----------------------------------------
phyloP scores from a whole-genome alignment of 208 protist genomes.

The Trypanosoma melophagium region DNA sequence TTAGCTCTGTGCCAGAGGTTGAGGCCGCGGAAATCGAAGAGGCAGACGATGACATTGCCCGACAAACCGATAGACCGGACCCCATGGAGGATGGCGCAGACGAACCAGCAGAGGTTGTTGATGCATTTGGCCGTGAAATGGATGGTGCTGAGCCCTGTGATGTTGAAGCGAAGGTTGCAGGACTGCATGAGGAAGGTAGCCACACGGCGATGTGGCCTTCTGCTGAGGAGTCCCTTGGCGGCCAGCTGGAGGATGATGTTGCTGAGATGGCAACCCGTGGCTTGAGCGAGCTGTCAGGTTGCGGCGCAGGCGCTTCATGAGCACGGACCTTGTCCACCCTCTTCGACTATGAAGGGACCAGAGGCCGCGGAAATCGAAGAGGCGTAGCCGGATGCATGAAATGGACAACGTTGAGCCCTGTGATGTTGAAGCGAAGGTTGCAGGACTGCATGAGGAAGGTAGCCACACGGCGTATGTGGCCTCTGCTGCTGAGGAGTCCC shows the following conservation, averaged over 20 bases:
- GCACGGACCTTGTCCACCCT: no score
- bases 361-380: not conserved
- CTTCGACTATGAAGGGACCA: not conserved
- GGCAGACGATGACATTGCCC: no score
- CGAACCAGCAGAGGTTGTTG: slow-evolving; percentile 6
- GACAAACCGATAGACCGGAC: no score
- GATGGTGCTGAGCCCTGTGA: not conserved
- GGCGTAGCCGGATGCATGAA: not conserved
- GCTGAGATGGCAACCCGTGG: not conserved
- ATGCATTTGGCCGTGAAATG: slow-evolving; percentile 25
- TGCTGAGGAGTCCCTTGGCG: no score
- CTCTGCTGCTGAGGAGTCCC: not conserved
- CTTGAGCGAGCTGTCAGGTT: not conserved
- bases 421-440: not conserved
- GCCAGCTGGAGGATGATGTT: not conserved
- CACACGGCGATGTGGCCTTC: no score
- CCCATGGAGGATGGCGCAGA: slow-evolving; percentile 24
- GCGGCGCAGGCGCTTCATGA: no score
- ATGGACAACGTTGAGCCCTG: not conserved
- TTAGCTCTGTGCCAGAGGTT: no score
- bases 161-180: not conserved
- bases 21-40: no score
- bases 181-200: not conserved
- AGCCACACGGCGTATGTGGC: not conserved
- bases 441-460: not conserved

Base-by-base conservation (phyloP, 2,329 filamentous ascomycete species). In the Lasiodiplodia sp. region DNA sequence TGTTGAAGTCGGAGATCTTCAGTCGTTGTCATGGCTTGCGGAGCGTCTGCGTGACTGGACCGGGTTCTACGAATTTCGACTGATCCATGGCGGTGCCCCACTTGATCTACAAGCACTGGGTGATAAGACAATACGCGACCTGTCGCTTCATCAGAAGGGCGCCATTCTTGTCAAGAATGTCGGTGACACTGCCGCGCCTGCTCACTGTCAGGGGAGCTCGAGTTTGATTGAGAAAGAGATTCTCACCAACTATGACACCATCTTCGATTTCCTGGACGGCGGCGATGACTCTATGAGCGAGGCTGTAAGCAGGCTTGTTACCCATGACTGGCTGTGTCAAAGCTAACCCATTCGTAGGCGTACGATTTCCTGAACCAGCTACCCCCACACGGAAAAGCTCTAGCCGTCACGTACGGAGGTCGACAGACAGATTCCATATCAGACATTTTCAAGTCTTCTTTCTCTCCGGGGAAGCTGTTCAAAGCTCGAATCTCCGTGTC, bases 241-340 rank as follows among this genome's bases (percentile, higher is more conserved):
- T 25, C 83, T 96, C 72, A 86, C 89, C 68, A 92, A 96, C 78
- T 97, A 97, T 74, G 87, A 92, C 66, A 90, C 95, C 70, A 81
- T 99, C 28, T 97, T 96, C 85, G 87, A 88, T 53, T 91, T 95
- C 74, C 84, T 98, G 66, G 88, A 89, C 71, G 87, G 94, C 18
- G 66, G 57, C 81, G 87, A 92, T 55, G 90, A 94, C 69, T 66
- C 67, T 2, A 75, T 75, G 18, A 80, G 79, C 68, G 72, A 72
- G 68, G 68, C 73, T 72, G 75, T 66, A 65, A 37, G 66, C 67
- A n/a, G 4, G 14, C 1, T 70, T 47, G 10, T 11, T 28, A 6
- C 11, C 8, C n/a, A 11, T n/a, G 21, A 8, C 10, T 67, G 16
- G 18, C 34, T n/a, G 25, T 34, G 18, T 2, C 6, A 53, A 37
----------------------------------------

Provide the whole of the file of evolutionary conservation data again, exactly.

phyloP scores from a whole-genome alignment of 208 protist genomes.

The Trypanosoma melophagium region DNA sequence TTAGCTCTGTGCCAGAGGTTGAGGCCGCGGAAATCGAAGAGGCAGACGATGACATTGCCCGACAAACCGATAGACCGGACCCCATGGAGGATGGCGCAGACGAACCAGCAGAGGTTGTTGATGCATTTGGCCGTGAAATGGATGGTGCTGAGCCCTGTGATGTTGAAGCGAAGGTTGCAGGACTGCATGAGGAAGGTAGCCACACGGCGATGTGGCCTTCTGCTGAGGAGTCCCTTGGCGGCCAGCTGGAGGATGATGTTGCTGAGATGGCAACCCGTGGCTTGAGCGAGCTGTCAGGTTGCGGCGCAGGCGCTTCATGAGCACGGACCTTGTCCACCCTCTTCGACTATGAAGGGACCAGAGGCCGCGGAAATCGAAGAGGCGTAGCCGGATGCATGAAATGGACAACGTTGAGCCCTGTGATGTTGAAGCGAAGGTTGCAGGACTGCATGAGGAAGGTAGCCACACGGCGTATGTGGCCTCTGCTGCTGAGGAGTCCC shows the following conservation, averaged over 20 bases:
- GCACGGACCTTGTCCACCCT: no score
- bases 361-380: not conserved
- CTTCGACTATGAAGGGACCA: not conserved
- GGCAGACGATGACATTGCCC: no score
- CGAACCAGCAGAGGTTGTTG: slow-evolving; percentile 6
- GACAAACCGATAGACCGGAC: no score
- GATGGTGCTGAGCCCTGTGA: not conserved
- GGCGTAGCCGGATGCATGAA: not conserved
- GCTGAGATGGCAACCCGTGG: not conserved
- ATGCATTTGGCCGTGAAATG: slow-evolving; percentile 25
- TGCTGAGGAGTCCCTTGGCG: no score
- CTCTGCTGCTGAGGAGTCCC: not conserved
- CTTGAGCGAGCTGTCAGGTT: not conserved
- bases 421-440: not conserved
- GCCAGCTGGAGGATGATGTT: not conserved
- CACACGGCGATGTGGCCTTC: no score
- CCCATGGAGGATGGCGCAGA: slow-evolving; percentile 24
- GCGGCGCAGGCGCTTCATGA: no score
- ATGGACAACGTTGAGCCCTG: not conserved
- TTAGCTCTGTGCCAGAGGTT: no score
- bases 161-180: not conserved
- bases 21-40: no score
- bases 181-200: not conserved
- AGCCACACGGCGTATGTGGC: not conserved
- bases 441-460: not conserved

Base-by-base conservation (phyloP, 2,329 filamentous ascomycete species). In the Lasiodiplodia sp. region DNA sequence TGTTGAAGTCGGAGATCTTCAGTCGTTGTCATGGCTTGCGGAGCGTCTGCGTGACTGGACCGGGTTCTACGAATTTCGACTGATCCATGGCGGTGCCCCACTTGATCTACAAGCACTGGGTGATAAGACAATACGCGACCTGTCGCTTCATCAGAAGGGCGCCATTCTTGTCAAGAATGTCGGTGACACTGCCGCGCCTGCTCACTGTCAGGGGAGCTCGAGTTTGATTGAGAAAGAGATTCTCACCAACTATGACACCATCTTCGATTTCCTGGACGGCGGCGATGACTCTATGAGCGAGGCTGTAAGCAGGCTTGTTACCCATGACTGGCTGTGTCAAAGCTAACCCATTCGTAGGCGTACGATTTCCTGAACCAGCTACCCCCACACGGAAAAGCTCTAGCCGTCACGTACGGAGGTCGACAGACAGATTCCATATCAGACATTTTCAAGTCTTCTTTCTCTCCGGGGAAGCTGTTCAAAGCTCGAATCTCCGTGTC, bases 241-340 rank as follows among this genome's bases (percentile, higher is more conserved):
- T 25, C 83, T 96, C 72, A 86, C 89, C 68, A 92, A 96, C 78
- T 97, A 97, T 74, G 87, A 92, C 66, A 90, C 95, C 70, A 81
- T 99, C 28, T 97, T 96, C 85, G 87, A 88, T 53, T 91, T 95
- C 74, C 84, T 98, G 66, G 88, A 89, C 71, G 87, G 94, C 18
- G 66, G 57, C 81, G 87, A 92, T 55, G 90, A 94, C 69, T 66
- C 67, T 2, A 75, T 75, G 18, A 80, G 79, C 68, G 72, A 72
- G 68, G 68, C 73, T 72, G 75, T 66, A 65, A 37, G 66, C 67
- A n/a, G 4, G 14, C 1, T 70, T 47, G 10, T 11, T 28, A 6
- C 11, C 8, C n/a, A 11, T n/a, G 21, A 8, C 10, T 67, G 16
- G 18, C 34, T n/a, G 25, T 34, G 18, T 2, C 6, A 53, A 37